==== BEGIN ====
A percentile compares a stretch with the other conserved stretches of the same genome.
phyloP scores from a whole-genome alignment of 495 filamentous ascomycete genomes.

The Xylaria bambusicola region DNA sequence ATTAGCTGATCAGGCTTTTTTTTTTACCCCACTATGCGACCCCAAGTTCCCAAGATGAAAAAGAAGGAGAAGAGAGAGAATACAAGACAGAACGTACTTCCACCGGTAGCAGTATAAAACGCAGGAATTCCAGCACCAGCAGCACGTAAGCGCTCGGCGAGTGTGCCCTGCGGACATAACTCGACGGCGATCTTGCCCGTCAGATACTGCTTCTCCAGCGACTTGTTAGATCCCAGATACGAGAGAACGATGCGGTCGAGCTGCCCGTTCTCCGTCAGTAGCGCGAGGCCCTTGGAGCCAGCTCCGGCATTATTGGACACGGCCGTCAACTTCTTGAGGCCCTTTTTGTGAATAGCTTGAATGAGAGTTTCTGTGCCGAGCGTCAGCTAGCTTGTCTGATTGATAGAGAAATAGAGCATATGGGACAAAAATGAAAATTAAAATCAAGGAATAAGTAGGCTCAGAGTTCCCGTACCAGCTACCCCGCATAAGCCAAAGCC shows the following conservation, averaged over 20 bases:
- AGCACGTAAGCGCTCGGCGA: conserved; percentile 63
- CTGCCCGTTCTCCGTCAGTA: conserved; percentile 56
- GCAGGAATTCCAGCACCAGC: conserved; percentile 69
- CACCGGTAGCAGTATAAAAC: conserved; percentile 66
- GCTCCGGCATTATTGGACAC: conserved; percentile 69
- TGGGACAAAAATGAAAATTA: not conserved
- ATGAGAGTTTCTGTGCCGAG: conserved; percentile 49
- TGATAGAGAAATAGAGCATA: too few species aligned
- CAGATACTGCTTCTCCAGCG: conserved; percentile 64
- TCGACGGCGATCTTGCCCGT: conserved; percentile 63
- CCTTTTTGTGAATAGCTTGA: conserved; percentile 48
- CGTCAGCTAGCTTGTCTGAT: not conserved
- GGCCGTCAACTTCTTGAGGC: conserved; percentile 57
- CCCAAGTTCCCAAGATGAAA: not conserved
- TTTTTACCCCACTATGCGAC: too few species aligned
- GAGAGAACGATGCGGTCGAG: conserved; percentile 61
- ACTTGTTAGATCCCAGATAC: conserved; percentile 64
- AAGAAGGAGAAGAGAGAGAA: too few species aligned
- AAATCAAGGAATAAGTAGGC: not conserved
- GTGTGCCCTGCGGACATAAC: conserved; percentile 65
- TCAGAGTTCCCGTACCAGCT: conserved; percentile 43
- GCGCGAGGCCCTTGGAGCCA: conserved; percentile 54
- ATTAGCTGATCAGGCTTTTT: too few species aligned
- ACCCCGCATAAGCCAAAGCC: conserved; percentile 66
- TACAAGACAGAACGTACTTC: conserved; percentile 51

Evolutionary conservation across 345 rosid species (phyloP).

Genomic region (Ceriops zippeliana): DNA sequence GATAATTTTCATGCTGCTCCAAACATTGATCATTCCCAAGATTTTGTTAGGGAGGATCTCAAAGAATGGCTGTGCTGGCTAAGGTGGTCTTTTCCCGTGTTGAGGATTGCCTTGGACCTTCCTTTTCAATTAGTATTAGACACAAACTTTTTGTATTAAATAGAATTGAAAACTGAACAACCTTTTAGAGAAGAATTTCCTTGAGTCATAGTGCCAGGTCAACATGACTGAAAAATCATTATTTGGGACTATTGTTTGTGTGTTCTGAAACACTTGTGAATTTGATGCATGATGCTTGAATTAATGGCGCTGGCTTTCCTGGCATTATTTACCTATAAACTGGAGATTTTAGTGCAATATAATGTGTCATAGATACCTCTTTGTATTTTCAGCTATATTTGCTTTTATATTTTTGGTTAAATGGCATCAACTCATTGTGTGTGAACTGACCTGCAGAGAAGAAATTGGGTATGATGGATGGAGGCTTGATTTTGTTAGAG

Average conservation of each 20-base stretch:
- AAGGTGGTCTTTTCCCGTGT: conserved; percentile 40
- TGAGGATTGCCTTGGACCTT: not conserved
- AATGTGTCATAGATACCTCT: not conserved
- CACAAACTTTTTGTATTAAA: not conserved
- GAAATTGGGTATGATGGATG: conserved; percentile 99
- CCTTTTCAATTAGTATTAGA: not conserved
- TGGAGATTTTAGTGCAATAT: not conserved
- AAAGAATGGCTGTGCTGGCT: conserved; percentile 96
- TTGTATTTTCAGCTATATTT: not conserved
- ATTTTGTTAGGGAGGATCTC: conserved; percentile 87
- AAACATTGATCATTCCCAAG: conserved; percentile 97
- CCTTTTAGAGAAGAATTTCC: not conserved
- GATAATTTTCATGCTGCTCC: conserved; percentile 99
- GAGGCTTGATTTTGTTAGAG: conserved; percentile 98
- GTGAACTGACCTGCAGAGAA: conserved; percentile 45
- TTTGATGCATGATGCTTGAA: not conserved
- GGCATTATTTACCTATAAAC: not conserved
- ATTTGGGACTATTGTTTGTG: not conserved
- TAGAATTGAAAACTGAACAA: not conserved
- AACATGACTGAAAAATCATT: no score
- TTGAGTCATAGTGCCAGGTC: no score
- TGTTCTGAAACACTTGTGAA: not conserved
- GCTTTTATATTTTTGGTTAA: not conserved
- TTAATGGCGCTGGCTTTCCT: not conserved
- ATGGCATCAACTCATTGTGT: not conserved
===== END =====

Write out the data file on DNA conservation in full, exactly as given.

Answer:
A percentile compares a stretch with the other conserved stretches of the same genome.
phyloP scores from a whole-genome alignment of 495 filamentous ascomycete genomes.

The Xylaria bambusicola region DNA sequence ATTAGCTGATCAGGCTTTTTTTTTTACCCCACTATGCGACCCCAAGTTCCCAAGATGAAAAAGAAGGAGAAGAGAGAGAATACAAGACAGAACGTACTTCCACCGGTAGCAGTATAAAACGCAGGAATTCCAGCACCAGCAGCACGTAAGCGCTCGGCGAGTGTGCCCTGCGGACATAACTCGACGGCGATCTTGCCCGTCAGATACTGCTTCTCCAGCGACTTGTTAGATCCCAGATACGAGAGAACGATGCGGTCGAGCTGCCCGTTCTCCGTCAGTAGCGCGAGGCCCTTGGAGCCAGCTCCGGCATTATTGGACACGGCCGTCAACTTCTTGAGGCCCTTTTTGTGAATAGCTTGAATGAGAGTTTCTGTGCCGAGCGTCAGCTAGCTTGTCTGATTGATAGAGAAATAGAGCATATGGGACAAAAATGAAAATTAAAATCAAGGAATAAGTAGGCTCAGAGTTCCCGTACCAGCTACCCCGCATAAGCCAAAGCC shows the following conservation, averaged over 20 bases:
- AGCACGTAAGCGCTCGGCGA: conserved; percentile 63
- CTGCCCGTTCTCCGTCAGTA: conserved; percentile 56
- GCAGGAATTCCAGCACCAGC: conserved; percentile 69
- CACCGGTAGCAGTATAAAAC: conserved; percentile 66
- GCTCCGGCATTATTGGACAC: conserved; percentile 69
- TGGGACAAAAATGAAAATTA: not conserved
- ATGAGAGTTTCTGTGCCGAG: conserved; percentile 49
- TGATAGAGAAATAGAGCATA: too few species aligned
- CAGATACTGCTTCTCCAGCG: conserved; percentile 64
- TCGACGGCGATCTTGCCCGT: conserved; percentile 63
- CCTTTTTGTGAATAGCTTGA: conserved; percentile 48
- CGTCAGCTAGCTTGTCTGAT: not conserved
- GGCCGTCAACTTCTTGAGGC: conserved; percentile 57
- CCCAAGTTCCCAAGATGAAA: not conserved
- TTTTTACCCCACTATGCGAC: too few species aligned
- GAGAGAACGATGCGGTCGAG: conserved; percentile 61
- ACTTGTTAGATCCCAGATAC: conserved; percentile 64
- AAGAAGGAGAAGAGAGAGAA: too few species aligned
- AAATCAAGGAATAAGTAGGC: not conserved
- GTGTGCCCTGCGGACATAAC: conserved; percentile 65
- TCAGAGTTCCCGTACCAGCT: conserved; percentile 43
- GCGCGAGGCCCTTGGAGCCA: conserved; percentile 54
- ATTAGCTGATCAGGCTTTTT: too few species aligned
- ACCCCGCATAAGCCAAAGCC: conserved; percentile 66
- TACAAGACAGAACGTACTTC: conserved; percentile 51

Evolutionary conservation across 345 rosid species (phyloP).

Genomic region (Ceriops zippeliana): DNA sequence GATAATTTTCATGCTGCTCCAAACATTGATCATTCCCAAGATTTTGTTAGGGAGGATCTCAAAGAATGGCTGTGCTGGCTAAGGTGGTCTTTTCCCGTGTTGAGGATTGCCTTGGACCTTCCTTTTCAATTAGTATTAGACACAAACTTTTTGTATTAAATAGAATTGAAAACTGAACAACCTTTTAGAGAAGAATTTCCTTGAGTCATAGTGCCAGGTCAACATGACTGAAAAATCATTATTTGGGACTATTGTTTGTGTGTTCTGAAACACTTGTGAATTTGATGCATGATGCTTGAATTAATGGCGCTGGCTTTCCTGGCATTATTTACCTATAAACTGGAGATTTTAGTGCAATATAATGTGTCATAGATACCTCTTTGTATTTTCAGCTATATTTGCTTTTATATTTTTGGTTAAATGGCATCAACTCATTGTGTGTGAACTGACCTGCAGAGAAGAAATTGGGTATGATGGATGGAGGCTTGATTTTGTTAGAG

Average conservation of each 20-base stretch:
- AAGGTGGTCTTTTCCCGTGT: conserved; percentile 40
- TGAGGATTGCCTTGGACCTT: not conserved
- AATGTGTCATAGATACCTCT: not conserved
- CACAAACTTTTTGTATTAAA: not conserved
- GAAATTGGGTATGATGGATG: conserved; percentile 99
- CCTTTTCAATTAGTATTAGA: not conserved
- TGGAGATTTTAGTGCAATAT: not conserved
- AAAGAATGGCTGTGCTGGCT: conserved; percentile 96
- TTGTATTTTCAGCTATATTT: not conserved
- ATTTTGTTAGGGAGGATCTC: conserved; percentile 87
- AAACATTGATCATTCCCAAG: conserved; percentile 97
- CCTTTTAGAGAAGAATTTCC: not conserved
- GATAATTTTCATGCTGCTCC: conserved; percentile 99
- GAGGCTTGATTTTGTTAGAG: conserved; percentile 98
- GTGAACTGACCTGCAGAGAA: conserved; percentile 45
- TTTGATGCATGATGCTTGAA: not conserved
- GGCATTATTTACCTATAAAC: not conserved
- ATTTGGGACTATTGTTTGTG: not conserved
- TAGAATTGAAAACTGAACAA: not conserved
- AACATGACTGAAAAATCATT: no score
- TTGAGTCATAGTGCCAGGTC: no score
- TGTTCTGAAACACTTGTGAA: not conserved
- GCTTTTATATTTTTGGTTAA: not conserved
- TTAATGGCGCTGGCTTTCCT: not conserved
- ATGGCATCAACTCATTGTGT: not conserved